Tackling the recruitment conundrum

Freshtime Fun Club

Freshtime UK's Fun Club introduces youngsters to healthy eating and the food industry

Freshtime worker cutting cabbage
There are a range of jobs in fresh produce

To coincide with National Apprenticeship Week Produce Business UK talks to a specialist recruiter and leading businesses about the issue of attracting the right people into the fresh produce industry through a variety of initiatives

While of course it’s good news that UK unemployment rates have fallen to a six-year low and the number of young people not in employment, education or training (NEETs) has dipped to pre-recession levels, but what does that really mean for recruitment in the fresh produce sector, and will the seemingly perennial recruitment conundrum in this industry will ever be solved?

For as long as this writer has been involved with this sector [20 years] we have been talking about how to try and attract more young people into the business and greater numbers of top-quality graduates. With unemployment and youth unemployment seemingly falling in the future it could get harder to bring people into this exciting and dynamic trade. To tackle that challenge, fresh produce businesses and specialist recruiters are doing more than ever before to bang the drum for produce.

Guy Moreton of recruitment company MorePeople specialises in the fresh produce, food and horticultural trades. He says: “Attracting young people continues to be a challenge and there is a feeling that as experienced people in the fresh sector leave the world of work, there is a lack of new talent coming in to take their place. This is creating a skills gap that is a very challenging environment for everyone.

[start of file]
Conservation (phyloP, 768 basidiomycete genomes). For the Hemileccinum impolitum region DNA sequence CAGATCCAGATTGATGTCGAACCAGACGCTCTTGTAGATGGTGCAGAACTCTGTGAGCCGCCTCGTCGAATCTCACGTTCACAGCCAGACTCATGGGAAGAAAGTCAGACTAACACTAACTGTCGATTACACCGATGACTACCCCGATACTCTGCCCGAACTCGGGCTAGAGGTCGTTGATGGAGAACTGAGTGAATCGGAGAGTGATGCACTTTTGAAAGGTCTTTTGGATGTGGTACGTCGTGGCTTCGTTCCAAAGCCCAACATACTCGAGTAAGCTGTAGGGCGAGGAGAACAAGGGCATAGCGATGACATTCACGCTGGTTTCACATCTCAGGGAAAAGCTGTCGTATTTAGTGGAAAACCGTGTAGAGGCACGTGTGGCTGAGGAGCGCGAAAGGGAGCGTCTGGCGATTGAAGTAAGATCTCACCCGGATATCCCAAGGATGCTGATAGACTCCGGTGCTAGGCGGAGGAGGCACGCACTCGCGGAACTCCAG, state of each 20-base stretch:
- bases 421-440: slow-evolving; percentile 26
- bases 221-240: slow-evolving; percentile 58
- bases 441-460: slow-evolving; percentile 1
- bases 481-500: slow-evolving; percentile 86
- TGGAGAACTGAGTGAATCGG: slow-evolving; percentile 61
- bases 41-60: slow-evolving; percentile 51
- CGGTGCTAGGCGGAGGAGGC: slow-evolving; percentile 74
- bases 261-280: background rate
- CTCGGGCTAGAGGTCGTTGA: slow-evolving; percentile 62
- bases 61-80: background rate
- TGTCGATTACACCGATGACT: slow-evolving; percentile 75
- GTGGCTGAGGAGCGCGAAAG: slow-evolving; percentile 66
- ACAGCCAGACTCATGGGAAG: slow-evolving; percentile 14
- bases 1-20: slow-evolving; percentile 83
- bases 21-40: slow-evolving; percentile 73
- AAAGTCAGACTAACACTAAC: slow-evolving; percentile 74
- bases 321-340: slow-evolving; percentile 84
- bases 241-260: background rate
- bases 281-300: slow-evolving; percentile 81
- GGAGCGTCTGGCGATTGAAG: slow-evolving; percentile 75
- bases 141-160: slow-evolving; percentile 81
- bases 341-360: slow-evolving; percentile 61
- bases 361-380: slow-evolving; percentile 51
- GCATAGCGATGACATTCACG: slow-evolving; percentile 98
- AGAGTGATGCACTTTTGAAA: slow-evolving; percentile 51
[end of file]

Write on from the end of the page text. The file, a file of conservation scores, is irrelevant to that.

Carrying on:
“Young people often set their sights on moving away to big cities to work, rather than moving to rural areas where most UK food producers are situated. It’s a double challenge, as not only does the fresh sector have to promote the industry, it also has to promote rural living.”

What would certainly help is a shift in understanding of what is actually involved in working within the fresh sector.

“Many young people think only of the manual-labour aspects of fresh sector work, with a belief that the sector is not the route to a fulfilling career for them,” says Moreton. “They overlook the fact that many of these companies are large, sophisticated businesses with opportunities across all functions; finance, sales, marketing, IT and engineering, for example.”